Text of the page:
The research described in this application will have a major impact on several areas of science, including synthetic, chemical and systems biology. The basic findings of our preliminary research challenge some existing dogmas about how metabolic pathways and enzymes function. Thus the idea that all pathways can be described by a series of kinetic constants for individual enzymes comes unstuck if the enzymes behave in a cooperative manner, especially if it involves direct protein-protein interaction. In this respect enzyme concentration becomes more important than substrate concentration and basic Michaelis Menten kinetics no longer apply. Such finding will have serious implications for those working at systems levels, or those in industry interested in optimizing biochemical pathways for metabolite production. The research also describes a simple but highly efficient method for the isolation of pathway intermediates, thereby allowing the elucidation of metabolic pathways in a fairly rapid timescale. This method will be particularly applicable to pathways involving labile compounds. With an increase of interest especially of secondary metabolites such an approach is likely to prove popular with chemical biologists and medicinal chemists alike. The research falls well within the remit of synthetic biology and is therefore addressing a key priority area. In this respect the project applies the engineering paradigm of systems design to metabolism. In essence, the project employs the re-design of existing, natural biological systems for useful purposes. The research also has the potential engineer improvements in existing biological products and especially improve our understanding of biological systems through researching the role of modularity. The research will have application in the biomedicine and bioprocessing of pharmaceuticals and nutrient. The beneficiaries of this research will be researchers in academia and industry who are interested in synthetic biology and its applications. There is a current strong interest in this area and science needs to put forward a strong representation in terms of the positive contributions that it can make. The research will not only provide essential information about how pathways and enzymes can be investigated, but it will also provide greater insight into the biosynthesis of vitamin B12. Such knowledge could be used to generate vitamin overproducing bacterial strains to allow its competitive commercial production. Vitamin B12 is also a nutrient that is produced by many pathogenic bacteria and it represents a genuine target for bacteriocidal intervention. The results gained from this research will provide a wealth of molecular data to allow the rational design of such compounds. The Warren group is heavily involved in outreach programmes, through interactions with local schools and community groups. Regular talks and demonstrations are given through organized events during science week and at other times by invitation via the biology4all website, ensuring there is good dissemination with the general public on a range of important issues. The skills acquired by those involved in this project include not only a wide range of important biological techniques ranging from spectroscopy and structural biology through to microbiology and recombinant DNA technology but also the chance to contribute towards a basic understanding of bacterial physiology. The knowledge and techniques will provide those employed with skills that can be used across education and industry. The intellectual property resulting from this project will be protected and used via the Innovation and Enterprise Office. The research will be published in high impact journals and oral communications given at international conferences. Using the infrastructure of the new Centre for Molecular Processing within the University of Kent, the research will be brought to the attention of many leading industrial companies.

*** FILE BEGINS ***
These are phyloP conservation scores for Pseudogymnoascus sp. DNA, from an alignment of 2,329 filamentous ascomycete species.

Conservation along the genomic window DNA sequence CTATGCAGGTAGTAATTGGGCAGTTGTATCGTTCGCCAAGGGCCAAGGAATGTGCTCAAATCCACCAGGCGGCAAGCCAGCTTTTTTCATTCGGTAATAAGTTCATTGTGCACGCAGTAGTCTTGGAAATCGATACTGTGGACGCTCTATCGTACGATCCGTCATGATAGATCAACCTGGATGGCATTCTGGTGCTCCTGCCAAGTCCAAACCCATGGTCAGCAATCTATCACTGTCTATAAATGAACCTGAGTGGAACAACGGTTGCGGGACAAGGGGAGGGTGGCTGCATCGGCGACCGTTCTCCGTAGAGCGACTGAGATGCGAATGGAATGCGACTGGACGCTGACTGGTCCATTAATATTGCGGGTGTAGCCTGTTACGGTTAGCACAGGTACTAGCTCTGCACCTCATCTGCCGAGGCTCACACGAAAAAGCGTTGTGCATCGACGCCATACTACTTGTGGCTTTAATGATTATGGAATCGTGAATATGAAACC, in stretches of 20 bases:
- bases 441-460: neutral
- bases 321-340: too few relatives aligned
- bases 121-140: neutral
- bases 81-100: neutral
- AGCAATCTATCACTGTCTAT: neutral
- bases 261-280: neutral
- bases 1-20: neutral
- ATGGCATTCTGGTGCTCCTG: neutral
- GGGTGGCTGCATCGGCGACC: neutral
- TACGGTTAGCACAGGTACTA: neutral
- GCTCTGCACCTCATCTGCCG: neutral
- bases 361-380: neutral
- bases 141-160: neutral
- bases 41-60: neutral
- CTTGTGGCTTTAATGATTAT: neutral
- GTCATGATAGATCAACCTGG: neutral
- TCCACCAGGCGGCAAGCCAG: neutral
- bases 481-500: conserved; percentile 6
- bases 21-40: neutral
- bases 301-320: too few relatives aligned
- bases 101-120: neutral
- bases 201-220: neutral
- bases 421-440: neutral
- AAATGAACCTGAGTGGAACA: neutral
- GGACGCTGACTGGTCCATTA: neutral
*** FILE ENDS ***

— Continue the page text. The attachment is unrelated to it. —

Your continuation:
Description There is a serious issue, one that has not previously been satisfactorily addressed, about how large metabolic pathways, often involving unstable intermediates, are able to operate efficiently within the cellular milieu. The release of labile compounds into the cell would make the synthesis very inefficient, unless the pathway is able to channel its metabolites from one enzyme to the next. From this grant we have shown that many of the enzymes involved in the biosynthesis of cobalamin (vitamin B12) retain the product of the reaction they have just catalysed very tightly, thereby forming an extremely stable enzyme-product complex. The bound compound is only released when it comes into contact with the next enzyme along the pathway. This hitherto unobserved property of forming a strong enzyme-product complex has been developed to isolate a number of otherwise short-lived intermediates and we have shown how this property can be exploited to gain a detailed description of a biochemical pathway. This was achieved by using the biosynthetic pathway enzymes as traps to isolate tightly bound enzyme-product complexes. The structures of these pathway intermediates was determined by NMR, after enrichment with 13C-labelled precursors. Crystallisation of the enzyme-product complexes, coupled with enzymology, provided further molecular detail on the processes associated with ring contraction.